Why can’t scientists agree on e-cigarettes?
(Originally published in The Guardian. Written by Jamie Hartmann-Boyce.)
As a Cochrane review of e-cigarettes is published, its author asks why vaping devices have divided the academic community
Earlier this year, Michael Gove claimed Britain’s had enough of experts. Now I don’t agree with Gove on much, but when it comes to e-cigarettes, he may have a point. We’re bombarded with stories about these products, but most just add to the confusion, with perceptions of vaping risks rising year on year. Just recently the Sun informed us that experts are saying “e-cigs are just as bad for your heart as smoking fags”, but read a couple lines down and you’ll find other experts reasserting the claim that e-cigarettes are 95% safer than tobacco. So which is it? Why can’t the scientists agree? And will they ever?
Cochrane is a global non-profit group that reviews all the evidence on healthcare interventions and summarises the findings so people making important decisions – you, your doctor, the people who write medical guidelines – can use unbiased information to make difficult choices without having to first read every study out there. This week, the latest Cochrane review of e-cigarettes was published. I’m its lead author. While our conclusions are limited because there aren’t many high quality studies available yet, overall the evidence suggests that (1) e-cigarettes with nicotine can help people quit smoking, (2) they don’t seem to have any serious side effects in the short- to mid- term (up to 2 years), and (3) in some cases, switching to them leads to changes in your blood and breath that are consistent with the changes you’d see in people who give up smoking altogether.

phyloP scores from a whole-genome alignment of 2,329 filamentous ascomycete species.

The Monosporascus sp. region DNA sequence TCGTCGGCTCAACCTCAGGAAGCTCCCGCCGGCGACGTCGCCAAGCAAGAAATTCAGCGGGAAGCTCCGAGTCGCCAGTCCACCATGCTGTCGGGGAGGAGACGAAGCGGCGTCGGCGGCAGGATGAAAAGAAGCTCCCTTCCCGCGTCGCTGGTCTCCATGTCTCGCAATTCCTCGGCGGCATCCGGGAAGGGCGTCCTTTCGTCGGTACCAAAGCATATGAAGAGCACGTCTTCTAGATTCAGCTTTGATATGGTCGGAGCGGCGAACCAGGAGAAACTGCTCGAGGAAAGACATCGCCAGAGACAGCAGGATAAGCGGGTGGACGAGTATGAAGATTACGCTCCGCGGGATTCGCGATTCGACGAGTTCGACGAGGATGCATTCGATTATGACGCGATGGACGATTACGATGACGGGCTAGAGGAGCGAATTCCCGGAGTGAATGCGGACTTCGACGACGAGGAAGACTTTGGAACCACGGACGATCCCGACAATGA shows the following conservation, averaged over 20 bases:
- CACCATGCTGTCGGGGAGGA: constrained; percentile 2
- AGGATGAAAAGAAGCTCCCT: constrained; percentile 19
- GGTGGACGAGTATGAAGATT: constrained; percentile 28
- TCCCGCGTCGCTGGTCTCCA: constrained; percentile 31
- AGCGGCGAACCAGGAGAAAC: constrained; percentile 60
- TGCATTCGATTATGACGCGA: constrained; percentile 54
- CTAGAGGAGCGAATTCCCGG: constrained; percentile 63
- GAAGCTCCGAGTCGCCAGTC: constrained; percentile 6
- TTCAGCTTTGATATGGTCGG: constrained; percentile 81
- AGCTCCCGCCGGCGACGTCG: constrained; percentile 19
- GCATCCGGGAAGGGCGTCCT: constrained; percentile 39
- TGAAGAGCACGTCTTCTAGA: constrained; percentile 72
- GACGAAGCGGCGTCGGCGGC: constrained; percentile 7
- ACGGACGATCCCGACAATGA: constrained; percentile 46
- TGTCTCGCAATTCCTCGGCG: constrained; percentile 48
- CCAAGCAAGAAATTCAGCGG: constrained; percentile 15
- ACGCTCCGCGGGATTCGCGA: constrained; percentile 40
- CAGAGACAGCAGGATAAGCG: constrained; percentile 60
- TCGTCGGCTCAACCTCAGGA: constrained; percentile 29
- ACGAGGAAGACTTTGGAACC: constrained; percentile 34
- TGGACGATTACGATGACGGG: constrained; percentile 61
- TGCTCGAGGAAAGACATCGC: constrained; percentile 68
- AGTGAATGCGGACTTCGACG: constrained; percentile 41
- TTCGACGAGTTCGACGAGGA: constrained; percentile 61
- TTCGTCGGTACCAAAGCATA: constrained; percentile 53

This is good news. But other systematic reviews and studies have drawn very different conclusions, and I’m going to try to shed some light why that is.
Can e-cigarettes help people quit?
Our Cochrane review (and others, like this one published in PloS One) suggest they can. But a review published in the Lancet Respiratory Medicine earlier this year, which received a lot of attention, suggests they actually make it harder. The reason for this difference is the types of studies the authors include.
Randomized controlled trials are the best way to see if a treatment works. As Ben Goldacre, author of Bad Science, explains, by randomly assigning people to one intervention or another and measuring the outcome in the same way across both groups, you can rule out alternative explanations for differences between groups. The reviews that find e-cigarettes help people quit smoking only include randomized controlled trials. The studies (like this one and this one) that find that e-cigarettes stop people from quitting aren’t randomized controlled trials – instead they survey smokers and ask if they are using e-cigarettes. Then, some months later, they ask the same people if they are still smoking. We don’t know if the results from these studies reflect the effect of vaping, or if something else about the vapers makes it harder for them to quit. For example, it might be reasonable to imagine they are more dependent smokers, which is why they vape as well as using regular cigarettes. This would make quitting harder.
Are they safe?